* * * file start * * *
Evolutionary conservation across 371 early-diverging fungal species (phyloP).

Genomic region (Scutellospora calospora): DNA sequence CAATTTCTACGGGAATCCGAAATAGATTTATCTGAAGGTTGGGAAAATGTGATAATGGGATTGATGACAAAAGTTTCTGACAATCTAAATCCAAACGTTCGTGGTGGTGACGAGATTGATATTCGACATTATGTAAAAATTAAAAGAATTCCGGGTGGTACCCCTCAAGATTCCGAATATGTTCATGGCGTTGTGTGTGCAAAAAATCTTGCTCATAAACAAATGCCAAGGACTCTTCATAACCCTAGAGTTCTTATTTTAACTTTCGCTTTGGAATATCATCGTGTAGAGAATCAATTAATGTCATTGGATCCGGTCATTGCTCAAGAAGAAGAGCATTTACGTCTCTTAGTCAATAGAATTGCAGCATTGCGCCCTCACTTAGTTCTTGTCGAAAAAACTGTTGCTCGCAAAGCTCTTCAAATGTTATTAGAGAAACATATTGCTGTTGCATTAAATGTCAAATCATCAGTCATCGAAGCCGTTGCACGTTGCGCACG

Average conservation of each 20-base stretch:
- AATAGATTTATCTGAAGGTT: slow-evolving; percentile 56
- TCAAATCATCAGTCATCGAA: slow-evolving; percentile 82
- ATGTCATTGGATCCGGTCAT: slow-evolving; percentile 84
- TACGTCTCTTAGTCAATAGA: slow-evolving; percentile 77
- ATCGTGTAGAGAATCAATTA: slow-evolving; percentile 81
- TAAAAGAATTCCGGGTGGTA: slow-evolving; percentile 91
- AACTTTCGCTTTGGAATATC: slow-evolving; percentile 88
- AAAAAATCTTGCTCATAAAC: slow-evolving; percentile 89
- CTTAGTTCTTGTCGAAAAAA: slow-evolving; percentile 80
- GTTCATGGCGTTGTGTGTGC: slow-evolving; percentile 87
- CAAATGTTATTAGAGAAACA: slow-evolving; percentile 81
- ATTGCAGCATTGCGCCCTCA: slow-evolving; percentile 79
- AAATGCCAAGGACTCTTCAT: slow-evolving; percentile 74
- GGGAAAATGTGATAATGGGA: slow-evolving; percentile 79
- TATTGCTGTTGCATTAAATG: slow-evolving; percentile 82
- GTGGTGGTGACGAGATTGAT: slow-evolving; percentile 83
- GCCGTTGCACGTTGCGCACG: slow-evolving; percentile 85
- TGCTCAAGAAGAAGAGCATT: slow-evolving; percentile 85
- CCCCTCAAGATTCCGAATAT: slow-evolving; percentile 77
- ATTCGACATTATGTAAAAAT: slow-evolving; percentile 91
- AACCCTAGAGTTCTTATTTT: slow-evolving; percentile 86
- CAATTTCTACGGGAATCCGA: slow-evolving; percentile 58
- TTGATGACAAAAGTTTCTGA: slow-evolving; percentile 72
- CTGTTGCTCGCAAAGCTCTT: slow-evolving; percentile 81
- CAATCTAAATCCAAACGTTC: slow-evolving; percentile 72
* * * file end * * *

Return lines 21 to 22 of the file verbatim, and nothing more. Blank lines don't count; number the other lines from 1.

- TGCTCAAGAAGAAGAGCATT: slow-evolving; percentile 85
- CCCCTCAAGATTCCGAATAT: slow-evolving; percentile 77